Passive Awareness of the Body

A series of unfortunate events at the turn of the new year led me to take up strength training two mornings a week with a personal trainer. It has been a surreal experience, I’m shocked how much I’m enjoying it, and I’m becoming incredibly aware of my body in aways I wasn’t before. I’m aware of more of it at once.

When I was in Christian Science, I was passively aware of my body. It was there, but not hugely important. When I hurt myself or was ill, I downplayed my injuries or illness — they weren’t really part of me, they didn’t need to impact my day-to-day. Anything too extreme warranted a call to a CS practitioner, who would tell me that 2+2=4 and God is Love, and I am God’s Spiritual Idea and therefore I am Perfect, so whatever I thought was wrong, was just that, an erroneous thought that needed to be fixed. The human body is really good at fixing itself, so most of the time I recovered in a reasonable amount of time, but sometimes the passive awareness (and flat-out ignoring the problems) was more problematic.

Passive awareness led to a mildly infected cuticle, it was a minor pain, nothing to worry about, until it spread down the length of the entire finger. It hurt to bend my finger, it hurt to move my hand. The nail was pushed out of place. My mother called the local CS Nurse, I soaked my hand in warm water with epsom salts and put a bandaid over the error. Eventually the puss ruptured out the side of my finger, the nail falls off, and the school nurse is horrified when I showed up one day needing a bigger bandage. A friend whose father was a doctor went with me, she’s freaked out about the infection spreading and the possible loss of the finger. I find the pain and her freaking out mildly annoying. Thanks to religious exemption laws, there wasn’t much (anything?) the school nurse could do. I got a new bandaid, the trip to the nurses office also means I get to meant out out on running the mile in PE. It was a win-win situation. Later I realized just how lucky I was it didn’t get worse.

Passive awareness leads to “walking off” the hard fall-and-slide down an icy hill. Downplaying the fact I can’t really walk properly, but I also can’t get back up the hill because it has iced over, so you may as well walk to class. Really, it hurts a bit, but it isn’t that bad. I’ve had worse, even if I can’t remember when. Get up, walk. Eventually I sort-of forget about it until you see the giant bruise in the shower, but that’s not real, neither is the pain of sitting, with the fabric of my pants pressed up against it. Ms. Eddy had her fall on the ice and found Christian Science, the least I can do is go to class. Totally ignore that MBE was in bed for a few days and claimed to be near death after her incident — she hadn’t found Christian Science yet.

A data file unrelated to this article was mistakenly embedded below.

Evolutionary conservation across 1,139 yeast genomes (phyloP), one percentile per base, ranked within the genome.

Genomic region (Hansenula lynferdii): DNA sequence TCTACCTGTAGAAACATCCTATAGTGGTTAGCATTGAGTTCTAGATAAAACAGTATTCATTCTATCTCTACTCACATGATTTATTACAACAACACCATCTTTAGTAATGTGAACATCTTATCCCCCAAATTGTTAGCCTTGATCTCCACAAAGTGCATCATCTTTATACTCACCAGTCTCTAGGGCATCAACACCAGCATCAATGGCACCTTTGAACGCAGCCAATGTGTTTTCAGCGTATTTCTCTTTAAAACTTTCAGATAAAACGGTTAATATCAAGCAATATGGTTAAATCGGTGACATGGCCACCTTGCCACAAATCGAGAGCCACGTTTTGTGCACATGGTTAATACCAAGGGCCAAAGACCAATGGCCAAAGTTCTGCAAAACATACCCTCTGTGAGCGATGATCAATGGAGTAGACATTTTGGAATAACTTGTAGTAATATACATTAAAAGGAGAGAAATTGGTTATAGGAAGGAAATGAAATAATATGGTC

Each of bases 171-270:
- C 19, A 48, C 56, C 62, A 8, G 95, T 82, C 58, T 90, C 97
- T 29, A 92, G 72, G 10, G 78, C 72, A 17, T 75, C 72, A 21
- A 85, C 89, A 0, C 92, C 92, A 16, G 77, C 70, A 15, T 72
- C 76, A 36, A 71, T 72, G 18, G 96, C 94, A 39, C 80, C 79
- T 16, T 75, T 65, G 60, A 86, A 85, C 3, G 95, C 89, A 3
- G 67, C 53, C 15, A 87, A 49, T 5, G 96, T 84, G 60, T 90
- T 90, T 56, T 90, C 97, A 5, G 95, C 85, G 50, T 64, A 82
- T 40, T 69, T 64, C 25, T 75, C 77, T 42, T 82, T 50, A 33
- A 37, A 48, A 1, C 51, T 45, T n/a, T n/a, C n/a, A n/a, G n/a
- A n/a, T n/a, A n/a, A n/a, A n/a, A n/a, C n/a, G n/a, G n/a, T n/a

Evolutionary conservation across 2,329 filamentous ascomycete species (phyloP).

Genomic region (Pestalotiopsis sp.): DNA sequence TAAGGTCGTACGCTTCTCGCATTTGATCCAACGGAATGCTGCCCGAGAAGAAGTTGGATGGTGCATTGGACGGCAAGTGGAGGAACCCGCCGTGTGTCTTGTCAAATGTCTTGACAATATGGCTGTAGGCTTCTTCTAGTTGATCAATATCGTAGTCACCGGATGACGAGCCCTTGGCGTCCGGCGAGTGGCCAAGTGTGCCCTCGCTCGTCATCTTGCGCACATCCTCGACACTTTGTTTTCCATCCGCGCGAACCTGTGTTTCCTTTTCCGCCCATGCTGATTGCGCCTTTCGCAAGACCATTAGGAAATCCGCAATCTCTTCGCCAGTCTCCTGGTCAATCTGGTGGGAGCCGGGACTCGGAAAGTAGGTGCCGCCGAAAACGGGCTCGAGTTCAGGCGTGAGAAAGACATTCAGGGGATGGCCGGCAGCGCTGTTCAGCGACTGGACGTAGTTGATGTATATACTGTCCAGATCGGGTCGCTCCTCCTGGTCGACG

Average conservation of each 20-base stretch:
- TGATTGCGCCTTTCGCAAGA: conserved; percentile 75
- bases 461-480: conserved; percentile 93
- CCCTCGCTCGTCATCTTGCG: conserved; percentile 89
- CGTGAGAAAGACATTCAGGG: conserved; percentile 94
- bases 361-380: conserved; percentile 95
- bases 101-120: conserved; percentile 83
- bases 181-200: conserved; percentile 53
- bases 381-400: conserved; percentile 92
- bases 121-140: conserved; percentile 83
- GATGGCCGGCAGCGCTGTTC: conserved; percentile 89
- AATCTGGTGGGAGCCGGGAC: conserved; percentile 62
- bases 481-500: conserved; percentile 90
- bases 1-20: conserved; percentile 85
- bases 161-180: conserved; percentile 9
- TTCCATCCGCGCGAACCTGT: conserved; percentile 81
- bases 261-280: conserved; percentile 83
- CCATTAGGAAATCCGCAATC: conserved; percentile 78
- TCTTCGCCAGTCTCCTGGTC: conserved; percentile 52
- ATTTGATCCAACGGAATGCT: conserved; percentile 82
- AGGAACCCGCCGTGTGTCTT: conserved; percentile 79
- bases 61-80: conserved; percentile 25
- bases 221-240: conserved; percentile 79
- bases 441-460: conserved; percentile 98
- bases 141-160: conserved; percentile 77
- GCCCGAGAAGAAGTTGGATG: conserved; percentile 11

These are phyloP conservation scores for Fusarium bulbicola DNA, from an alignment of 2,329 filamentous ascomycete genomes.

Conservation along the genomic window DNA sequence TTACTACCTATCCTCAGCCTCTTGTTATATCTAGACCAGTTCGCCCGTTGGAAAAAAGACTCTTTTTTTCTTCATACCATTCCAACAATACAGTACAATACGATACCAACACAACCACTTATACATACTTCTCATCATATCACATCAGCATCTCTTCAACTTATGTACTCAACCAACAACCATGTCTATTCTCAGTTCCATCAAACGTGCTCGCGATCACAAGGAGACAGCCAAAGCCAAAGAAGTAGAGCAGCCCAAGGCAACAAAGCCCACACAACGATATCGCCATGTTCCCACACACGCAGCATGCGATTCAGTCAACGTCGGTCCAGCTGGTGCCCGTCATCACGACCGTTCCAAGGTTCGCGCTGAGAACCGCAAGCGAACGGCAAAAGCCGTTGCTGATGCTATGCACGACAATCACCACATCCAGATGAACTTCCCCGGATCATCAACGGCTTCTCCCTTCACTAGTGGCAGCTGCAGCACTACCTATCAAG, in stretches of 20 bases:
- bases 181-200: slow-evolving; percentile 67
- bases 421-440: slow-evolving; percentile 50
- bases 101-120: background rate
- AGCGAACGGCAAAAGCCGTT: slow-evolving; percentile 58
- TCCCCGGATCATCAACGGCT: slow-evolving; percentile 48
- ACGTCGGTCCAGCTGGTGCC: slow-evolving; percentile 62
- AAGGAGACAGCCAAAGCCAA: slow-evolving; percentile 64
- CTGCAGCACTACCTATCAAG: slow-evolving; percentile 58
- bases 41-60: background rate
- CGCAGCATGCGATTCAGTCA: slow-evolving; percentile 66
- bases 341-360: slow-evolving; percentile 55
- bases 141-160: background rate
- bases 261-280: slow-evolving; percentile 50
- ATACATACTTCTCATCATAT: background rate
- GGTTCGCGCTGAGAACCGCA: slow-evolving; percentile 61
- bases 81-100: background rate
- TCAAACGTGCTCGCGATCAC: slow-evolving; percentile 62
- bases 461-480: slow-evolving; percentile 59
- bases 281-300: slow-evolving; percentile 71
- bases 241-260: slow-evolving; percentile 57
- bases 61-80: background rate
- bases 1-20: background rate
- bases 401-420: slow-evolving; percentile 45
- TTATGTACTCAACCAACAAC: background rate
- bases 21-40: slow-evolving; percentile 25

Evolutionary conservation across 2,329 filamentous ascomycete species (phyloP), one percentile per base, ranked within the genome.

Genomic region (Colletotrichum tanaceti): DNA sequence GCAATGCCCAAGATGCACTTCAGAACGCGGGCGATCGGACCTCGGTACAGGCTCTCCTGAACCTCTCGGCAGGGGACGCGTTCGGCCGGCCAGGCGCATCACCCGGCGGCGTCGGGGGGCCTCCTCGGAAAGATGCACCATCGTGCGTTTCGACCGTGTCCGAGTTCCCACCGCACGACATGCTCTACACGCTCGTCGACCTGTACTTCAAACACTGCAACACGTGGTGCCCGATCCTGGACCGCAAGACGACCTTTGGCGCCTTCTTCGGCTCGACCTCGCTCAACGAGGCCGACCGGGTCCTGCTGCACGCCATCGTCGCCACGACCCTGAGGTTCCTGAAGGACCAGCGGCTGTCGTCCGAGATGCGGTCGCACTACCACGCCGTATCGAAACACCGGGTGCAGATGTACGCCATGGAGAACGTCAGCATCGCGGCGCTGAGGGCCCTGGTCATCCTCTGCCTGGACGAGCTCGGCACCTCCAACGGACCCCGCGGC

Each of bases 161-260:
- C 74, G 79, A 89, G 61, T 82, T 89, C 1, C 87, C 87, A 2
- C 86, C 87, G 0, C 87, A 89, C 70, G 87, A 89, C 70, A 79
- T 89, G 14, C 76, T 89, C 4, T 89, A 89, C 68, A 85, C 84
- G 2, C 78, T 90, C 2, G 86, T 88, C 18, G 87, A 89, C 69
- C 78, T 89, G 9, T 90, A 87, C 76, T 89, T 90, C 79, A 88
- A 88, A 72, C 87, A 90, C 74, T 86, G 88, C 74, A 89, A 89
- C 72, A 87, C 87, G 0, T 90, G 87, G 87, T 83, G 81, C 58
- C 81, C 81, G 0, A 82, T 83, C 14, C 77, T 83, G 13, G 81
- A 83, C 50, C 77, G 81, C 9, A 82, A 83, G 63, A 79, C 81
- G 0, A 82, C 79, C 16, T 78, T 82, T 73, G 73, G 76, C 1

Anatomy declares man to be structural. Physiology. Man not structural continues this explanation, measuring human strength by bones and sinews, and human life by material law. Man is spiritual, individual, and eternal; material structure is mortal. Science & Health p. 173:17-21

Passive awareness of my body didn’t help things when I started birth control for the fist time. I didn’t have the language to communicate with the Planned Parenthood staff about my concerns and needs. I was terrified of becoming pregnant, and part of me thought stating the issues I had out loud would make them real. I used birth control for a year, faked okay-ness though the side effects, and promptly quit as soon as my prescription expired because I didn’t want to have to try and find a new doctor or go back and talk to the ones I’d worked with before. In my mind, on some level, I knew turning from Christian Science is what caused all these problems, if I’d prayed about it and continued to only use the barrier methods (or better yet, abstain from sex entirely, it is a distraction) it wouldn’t have been a problem. Really.

Passive awareness caught me off guard when my wisdom tooth came in awkwardly and promptly got infected. I didn’t know what was going on, I sort of knew things felt “a bit strange” and then one morning I woke up in extreme pain and realized I had to find a dentist who could do an extraction ASAP.  As if the combination of pain and dental issues wasn’t enough, the codeine they gave me to help with the pain after the procedure made me hallucinate.

Passive awareness of my body really snowballed when I got pregnant. I was suddenly very aware of different sections of my body. The way I couldn’t eat bananas or handle raw meat. The massive uncomfortable expansion of my breasts. The awkward pelvic exams. The aches and pains I didn’t realize were problems so I never spoke up about them until I ended up with an emergency c-section at 35-weeks. God is Love. 2+2=4. Fear is False Evidence Appearing Real. My terror brought this down on me.

Question. What is man?

Answer. Man is not matter; he is not made up of brain, blood, bones, and other material elements. The Scriptures inform us that man is made in the image and likeness of God. Matter isn not that likeness. The likeness of Spirit cannot be sound like Spirit. Man is spiritual and perfect; and because he is spiritual and perfect, he must be so understood in Christian Science.  Science & Health p. 475:5-12

The week in the hospital was somewhat a turning point in bodily awareness. I had to answer questions about my vision, pain levels, and any number of other things that all felt so foreign to me. It was frustrating, I couldn’t answer their questions, and when I tried to explain, I felt I wasn’t being listened to, and I felt I was losing my mind.